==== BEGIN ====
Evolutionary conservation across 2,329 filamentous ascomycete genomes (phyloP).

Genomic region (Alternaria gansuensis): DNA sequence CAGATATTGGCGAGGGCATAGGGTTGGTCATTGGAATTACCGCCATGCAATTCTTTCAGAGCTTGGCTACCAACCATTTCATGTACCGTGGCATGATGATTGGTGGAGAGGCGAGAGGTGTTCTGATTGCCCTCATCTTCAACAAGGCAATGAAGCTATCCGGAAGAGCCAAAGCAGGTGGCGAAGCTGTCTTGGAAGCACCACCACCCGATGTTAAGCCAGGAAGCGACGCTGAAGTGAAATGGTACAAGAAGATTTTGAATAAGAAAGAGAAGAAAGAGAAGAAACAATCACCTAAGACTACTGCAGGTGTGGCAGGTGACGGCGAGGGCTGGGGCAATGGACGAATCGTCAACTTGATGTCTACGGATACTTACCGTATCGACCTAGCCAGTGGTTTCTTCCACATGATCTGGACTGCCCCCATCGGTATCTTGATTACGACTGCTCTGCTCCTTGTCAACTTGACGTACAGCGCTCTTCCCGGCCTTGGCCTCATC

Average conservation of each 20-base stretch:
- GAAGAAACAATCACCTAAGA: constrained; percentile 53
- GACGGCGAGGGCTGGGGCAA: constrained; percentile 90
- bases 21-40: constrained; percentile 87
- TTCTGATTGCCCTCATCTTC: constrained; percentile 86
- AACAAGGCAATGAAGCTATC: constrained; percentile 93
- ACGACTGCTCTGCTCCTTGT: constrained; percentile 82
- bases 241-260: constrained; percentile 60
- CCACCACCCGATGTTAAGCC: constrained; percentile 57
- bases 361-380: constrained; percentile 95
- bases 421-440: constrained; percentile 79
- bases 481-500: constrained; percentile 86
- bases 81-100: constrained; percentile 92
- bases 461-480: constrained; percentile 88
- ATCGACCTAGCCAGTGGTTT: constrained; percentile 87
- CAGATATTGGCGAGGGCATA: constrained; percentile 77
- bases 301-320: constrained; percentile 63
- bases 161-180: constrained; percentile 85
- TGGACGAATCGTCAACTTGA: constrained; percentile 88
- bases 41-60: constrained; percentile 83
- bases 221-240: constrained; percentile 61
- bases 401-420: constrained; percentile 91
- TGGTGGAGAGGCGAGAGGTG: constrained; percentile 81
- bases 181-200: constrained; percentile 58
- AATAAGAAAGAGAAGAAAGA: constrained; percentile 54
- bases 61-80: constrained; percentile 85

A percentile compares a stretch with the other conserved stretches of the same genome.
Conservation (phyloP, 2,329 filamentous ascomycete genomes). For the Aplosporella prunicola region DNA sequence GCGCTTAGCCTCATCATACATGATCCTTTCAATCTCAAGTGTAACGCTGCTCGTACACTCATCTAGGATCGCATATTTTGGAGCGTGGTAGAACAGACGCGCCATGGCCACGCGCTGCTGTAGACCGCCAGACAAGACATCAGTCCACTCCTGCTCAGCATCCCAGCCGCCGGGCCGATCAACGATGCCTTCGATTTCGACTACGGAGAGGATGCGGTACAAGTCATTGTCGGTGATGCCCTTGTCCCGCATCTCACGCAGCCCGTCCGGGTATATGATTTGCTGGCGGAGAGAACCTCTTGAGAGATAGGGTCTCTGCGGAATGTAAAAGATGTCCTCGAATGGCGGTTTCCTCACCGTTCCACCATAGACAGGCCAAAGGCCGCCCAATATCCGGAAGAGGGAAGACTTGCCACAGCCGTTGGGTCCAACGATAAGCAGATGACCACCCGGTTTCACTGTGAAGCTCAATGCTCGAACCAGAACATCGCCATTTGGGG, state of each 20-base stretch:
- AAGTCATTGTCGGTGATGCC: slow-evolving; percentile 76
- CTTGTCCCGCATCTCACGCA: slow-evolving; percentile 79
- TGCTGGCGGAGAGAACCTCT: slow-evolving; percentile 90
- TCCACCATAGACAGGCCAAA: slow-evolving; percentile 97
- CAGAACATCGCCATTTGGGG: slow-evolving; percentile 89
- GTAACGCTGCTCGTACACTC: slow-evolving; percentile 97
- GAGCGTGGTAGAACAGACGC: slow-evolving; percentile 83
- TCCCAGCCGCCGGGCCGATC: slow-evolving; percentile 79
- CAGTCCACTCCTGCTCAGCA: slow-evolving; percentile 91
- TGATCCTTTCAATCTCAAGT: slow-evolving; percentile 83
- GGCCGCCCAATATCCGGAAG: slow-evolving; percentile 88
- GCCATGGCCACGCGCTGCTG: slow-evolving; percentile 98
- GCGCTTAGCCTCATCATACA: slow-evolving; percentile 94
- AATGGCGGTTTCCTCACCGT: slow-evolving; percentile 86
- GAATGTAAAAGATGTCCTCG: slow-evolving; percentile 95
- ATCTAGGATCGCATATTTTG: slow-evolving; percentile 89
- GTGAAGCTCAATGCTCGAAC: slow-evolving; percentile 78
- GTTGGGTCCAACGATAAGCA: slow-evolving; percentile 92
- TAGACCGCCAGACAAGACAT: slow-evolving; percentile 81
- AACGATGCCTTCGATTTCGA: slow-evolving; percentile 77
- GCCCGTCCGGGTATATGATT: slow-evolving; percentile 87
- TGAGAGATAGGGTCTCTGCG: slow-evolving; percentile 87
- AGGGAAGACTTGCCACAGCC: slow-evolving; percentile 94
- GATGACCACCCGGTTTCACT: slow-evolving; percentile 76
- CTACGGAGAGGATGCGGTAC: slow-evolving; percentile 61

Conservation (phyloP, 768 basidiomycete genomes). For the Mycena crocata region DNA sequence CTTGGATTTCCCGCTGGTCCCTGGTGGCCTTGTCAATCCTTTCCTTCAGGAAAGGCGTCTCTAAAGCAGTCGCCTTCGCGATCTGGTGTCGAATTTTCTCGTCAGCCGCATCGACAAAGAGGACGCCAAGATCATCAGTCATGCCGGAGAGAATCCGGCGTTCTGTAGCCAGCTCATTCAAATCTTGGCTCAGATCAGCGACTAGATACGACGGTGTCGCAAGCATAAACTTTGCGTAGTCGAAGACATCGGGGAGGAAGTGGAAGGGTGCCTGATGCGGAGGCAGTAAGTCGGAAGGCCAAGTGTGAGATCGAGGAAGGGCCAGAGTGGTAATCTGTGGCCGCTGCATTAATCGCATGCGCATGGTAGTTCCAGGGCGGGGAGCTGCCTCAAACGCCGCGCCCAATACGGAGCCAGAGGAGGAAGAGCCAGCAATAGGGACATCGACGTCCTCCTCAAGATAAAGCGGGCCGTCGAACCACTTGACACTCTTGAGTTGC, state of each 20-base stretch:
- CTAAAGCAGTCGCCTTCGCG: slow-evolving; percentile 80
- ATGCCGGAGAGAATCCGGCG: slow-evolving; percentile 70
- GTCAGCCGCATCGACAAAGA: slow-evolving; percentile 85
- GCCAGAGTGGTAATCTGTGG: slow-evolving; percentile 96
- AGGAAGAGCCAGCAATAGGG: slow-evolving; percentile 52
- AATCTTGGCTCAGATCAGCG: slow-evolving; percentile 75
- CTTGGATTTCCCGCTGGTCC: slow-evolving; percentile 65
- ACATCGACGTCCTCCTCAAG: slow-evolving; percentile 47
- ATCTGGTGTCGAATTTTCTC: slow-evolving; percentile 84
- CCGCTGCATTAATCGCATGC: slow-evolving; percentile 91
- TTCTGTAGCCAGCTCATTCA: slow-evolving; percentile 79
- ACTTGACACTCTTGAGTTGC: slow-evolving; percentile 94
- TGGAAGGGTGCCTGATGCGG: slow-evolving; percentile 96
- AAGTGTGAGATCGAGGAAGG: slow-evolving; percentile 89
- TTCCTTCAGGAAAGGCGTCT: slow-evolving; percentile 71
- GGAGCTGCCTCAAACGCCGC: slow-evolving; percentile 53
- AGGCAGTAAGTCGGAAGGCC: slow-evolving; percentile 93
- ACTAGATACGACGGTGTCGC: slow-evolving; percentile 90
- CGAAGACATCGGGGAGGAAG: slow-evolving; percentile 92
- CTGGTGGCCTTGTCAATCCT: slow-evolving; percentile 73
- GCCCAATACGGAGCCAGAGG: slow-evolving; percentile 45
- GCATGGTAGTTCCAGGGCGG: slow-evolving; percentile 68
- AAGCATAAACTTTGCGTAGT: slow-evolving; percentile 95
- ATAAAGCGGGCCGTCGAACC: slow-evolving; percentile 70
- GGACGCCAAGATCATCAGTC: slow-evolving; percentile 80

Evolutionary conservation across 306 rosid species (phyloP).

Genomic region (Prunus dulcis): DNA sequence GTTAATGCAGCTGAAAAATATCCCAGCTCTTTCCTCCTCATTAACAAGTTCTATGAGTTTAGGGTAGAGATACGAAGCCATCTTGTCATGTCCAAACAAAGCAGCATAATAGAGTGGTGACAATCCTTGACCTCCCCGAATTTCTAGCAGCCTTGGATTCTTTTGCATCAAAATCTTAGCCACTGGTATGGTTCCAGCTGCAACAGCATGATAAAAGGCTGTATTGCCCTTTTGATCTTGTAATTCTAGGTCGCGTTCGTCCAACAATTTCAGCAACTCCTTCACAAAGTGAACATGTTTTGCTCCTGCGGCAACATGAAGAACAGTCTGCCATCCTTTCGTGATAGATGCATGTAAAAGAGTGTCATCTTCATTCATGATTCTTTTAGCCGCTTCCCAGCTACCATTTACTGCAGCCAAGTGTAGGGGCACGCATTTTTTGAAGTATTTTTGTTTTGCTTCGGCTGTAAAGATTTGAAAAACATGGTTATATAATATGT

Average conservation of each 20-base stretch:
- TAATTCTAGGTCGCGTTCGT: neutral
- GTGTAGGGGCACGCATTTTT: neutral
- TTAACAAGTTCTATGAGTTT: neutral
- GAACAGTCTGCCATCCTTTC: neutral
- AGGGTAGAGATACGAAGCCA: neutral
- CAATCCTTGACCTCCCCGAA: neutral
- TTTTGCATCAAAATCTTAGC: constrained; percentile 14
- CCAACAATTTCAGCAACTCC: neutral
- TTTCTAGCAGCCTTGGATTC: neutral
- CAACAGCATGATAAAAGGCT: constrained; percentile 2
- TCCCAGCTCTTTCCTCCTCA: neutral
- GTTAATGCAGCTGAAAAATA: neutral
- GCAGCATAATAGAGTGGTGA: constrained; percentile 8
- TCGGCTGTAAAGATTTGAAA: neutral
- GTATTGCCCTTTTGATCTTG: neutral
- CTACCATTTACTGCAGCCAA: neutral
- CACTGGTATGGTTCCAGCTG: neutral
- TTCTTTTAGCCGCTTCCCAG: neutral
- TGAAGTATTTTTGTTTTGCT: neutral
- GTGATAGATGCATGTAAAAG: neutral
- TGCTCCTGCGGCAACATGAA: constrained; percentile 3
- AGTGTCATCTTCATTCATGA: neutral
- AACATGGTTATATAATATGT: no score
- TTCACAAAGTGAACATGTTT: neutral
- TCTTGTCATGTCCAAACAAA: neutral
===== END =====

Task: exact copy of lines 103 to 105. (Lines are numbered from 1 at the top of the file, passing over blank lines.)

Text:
- TGAAGTATTTTTGTTTTGCT: neutral
- GTGATAGATGCATGTAAAAG: neutral
- TGCTCCTGCGGCAACATGAA: constrained; percentile 3